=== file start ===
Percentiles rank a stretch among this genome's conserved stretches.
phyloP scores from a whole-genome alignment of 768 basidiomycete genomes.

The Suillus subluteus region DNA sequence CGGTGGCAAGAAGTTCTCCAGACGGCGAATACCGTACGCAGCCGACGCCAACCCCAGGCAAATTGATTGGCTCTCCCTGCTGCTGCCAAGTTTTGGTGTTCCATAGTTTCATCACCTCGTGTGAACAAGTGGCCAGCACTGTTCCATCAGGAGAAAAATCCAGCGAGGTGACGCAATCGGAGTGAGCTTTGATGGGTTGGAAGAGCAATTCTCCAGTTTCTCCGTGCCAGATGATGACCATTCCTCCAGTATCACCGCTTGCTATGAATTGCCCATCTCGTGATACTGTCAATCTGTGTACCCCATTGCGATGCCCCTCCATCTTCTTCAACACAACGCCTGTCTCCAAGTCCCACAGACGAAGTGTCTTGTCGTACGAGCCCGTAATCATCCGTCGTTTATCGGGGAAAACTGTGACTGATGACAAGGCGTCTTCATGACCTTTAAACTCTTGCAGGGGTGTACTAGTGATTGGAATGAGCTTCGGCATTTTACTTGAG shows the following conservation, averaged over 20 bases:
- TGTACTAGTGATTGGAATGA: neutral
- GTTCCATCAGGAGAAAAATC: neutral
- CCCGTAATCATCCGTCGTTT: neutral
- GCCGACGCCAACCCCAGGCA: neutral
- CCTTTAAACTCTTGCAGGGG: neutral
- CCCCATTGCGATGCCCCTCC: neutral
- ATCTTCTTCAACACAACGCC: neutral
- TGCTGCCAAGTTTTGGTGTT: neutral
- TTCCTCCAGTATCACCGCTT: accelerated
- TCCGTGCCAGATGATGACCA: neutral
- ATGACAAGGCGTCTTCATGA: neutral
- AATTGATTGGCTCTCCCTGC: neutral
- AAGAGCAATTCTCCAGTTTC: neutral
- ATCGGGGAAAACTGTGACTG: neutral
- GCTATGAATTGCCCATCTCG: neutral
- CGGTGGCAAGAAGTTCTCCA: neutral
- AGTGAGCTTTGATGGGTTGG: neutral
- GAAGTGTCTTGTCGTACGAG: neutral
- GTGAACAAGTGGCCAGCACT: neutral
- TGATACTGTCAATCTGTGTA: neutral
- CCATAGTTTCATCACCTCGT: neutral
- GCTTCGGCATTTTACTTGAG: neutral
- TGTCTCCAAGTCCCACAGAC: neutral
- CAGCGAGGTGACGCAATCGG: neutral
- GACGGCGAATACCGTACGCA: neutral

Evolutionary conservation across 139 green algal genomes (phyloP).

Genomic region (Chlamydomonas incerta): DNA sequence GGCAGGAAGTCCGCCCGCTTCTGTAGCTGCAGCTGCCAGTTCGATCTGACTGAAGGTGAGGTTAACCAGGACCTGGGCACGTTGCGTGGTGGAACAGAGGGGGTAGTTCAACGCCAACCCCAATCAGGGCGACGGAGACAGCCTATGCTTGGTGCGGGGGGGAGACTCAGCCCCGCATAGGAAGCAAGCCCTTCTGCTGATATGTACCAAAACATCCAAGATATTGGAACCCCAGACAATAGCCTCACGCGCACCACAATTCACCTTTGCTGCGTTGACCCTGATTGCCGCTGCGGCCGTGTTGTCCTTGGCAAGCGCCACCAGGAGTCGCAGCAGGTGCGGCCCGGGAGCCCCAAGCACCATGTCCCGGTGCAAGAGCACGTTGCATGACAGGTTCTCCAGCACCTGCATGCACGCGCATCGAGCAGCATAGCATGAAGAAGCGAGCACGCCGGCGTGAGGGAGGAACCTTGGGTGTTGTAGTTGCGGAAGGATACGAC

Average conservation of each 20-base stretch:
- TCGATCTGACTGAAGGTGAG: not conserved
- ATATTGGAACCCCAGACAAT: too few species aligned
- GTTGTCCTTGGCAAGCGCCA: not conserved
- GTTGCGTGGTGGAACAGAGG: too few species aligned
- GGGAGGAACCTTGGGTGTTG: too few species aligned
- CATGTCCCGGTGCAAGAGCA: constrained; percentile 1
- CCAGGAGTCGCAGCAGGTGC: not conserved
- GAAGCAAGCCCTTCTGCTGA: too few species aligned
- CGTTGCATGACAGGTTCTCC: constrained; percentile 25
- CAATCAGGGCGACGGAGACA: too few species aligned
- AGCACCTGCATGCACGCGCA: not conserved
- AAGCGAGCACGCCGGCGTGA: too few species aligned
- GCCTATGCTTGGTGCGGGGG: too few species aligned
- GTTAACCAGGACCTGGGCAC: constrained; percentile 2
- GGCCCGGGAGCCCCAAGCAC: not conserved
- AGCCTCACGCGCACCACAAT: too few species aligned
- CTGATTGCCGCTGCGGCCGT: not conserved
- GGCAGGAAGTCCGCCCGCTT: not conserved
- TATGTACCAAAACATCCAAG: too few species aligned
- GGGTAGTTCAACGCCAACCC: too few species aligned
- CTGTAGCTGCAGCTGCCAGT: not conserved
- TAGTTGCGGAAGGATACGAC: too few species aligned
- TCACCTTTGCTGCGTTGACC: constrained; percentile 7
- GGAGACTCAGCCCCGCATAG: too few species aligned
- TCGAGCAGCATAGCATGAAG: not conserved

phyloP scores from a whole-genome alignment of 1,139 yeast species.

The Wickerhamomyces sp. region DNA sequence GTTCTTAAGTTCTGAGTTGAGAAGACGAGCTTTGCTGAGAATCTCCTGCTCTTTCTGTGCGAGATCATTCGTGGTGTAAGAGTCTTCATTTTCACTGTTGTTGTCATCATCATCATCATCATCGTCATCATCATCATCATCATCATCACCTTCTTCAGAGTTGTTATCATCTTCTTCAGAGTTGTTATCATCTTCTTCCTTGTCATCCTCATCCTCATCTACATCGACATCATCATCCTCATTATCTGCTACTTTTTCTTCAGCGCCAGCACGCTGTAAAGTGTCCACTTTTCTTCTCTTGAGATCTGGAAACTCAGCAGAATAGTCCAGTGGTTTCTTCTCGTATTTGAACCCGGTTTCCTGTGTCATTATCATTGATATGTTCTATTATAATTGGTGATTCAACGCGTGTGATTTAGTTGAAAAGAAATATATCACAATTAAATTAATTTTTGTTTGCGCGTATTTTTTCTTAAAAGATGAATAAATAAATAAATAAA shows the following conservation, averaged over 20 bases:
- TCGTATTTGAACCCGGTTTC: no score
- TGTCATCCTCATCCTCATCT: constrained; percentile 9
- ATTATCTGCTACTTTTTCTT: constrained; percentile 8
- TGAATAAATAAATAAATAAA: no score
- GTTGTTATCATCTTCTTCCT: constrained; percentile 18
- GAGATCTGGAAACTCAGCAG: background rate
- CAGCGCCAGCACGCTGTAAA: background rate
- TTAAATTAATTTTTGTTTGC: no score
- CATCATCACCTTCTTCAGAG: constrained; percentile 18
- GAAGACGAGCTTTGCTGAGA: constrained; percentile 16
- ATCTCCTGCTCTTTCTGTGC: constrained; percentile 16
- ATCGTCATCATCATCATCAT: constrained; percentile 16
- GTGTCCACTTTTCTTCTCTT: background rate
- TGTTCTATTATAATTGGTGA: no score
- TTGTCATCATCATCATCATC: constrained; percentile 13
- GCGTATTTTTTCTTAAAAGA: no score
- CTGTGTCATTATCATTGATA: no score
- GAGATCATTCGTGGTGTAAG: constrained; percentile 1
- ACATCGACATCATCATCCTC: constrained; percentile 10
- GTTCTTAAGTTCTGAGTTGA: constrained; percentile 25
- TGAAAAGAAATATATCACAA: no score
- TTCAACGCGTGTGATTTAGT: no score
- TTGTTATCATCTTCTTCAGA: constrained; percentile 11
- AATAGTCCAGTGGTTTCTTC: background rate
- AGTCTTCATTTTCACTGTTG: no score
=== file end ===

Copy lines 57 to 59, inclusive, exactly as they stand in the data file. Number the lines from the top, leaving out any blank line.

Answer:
phyloP scores from a whole-genome alignment of 1,139 yeast species.

The Wickerhamomyces sp. region DNA sequence GTTCTTAAGTTCTGAGTTGAGAAGACGAGCTTTGCTGAGAATCTCCTGCTCTTTCTGTGCGAGATCATTCGTGGTGTAAGAGTCTTCATTTTCACTGTTGTTGTCATCATCATCATCATCATCGTCATCATCATCATCATCATCATCACCTTCTTCAGAGTTGTTATCATCTTCTTCAGAGTTGTTATCATCTTCTTCCTTGTCATCCTCATCCTCATCTACATCGACATCATCATCCTCATTATCTGCTACTTTTTCTTCAGCGCCAGCACGCTGTAAAGTGTCCACTTTTCTTCTCTTGAGATCTGGAAACTCAGCAGAATAGTCCAGTGGTTTCTTCTCGTATTTGAACCCGGTTTCCTGTGTCATTATCATTGATATGTTCTATTATAATTGGTGATTCAACGCGTGTGATTTAGTTGAAAAGAAATATATCACAATTAAATTAATTTTTGTTTGCGCGTATTTTTTCTTAAAAGATGAATAAATAAATAAATAAA shows the following conservation, averaged over 20 bases:
- TCGTATTTGAACCCGGTTTC: no score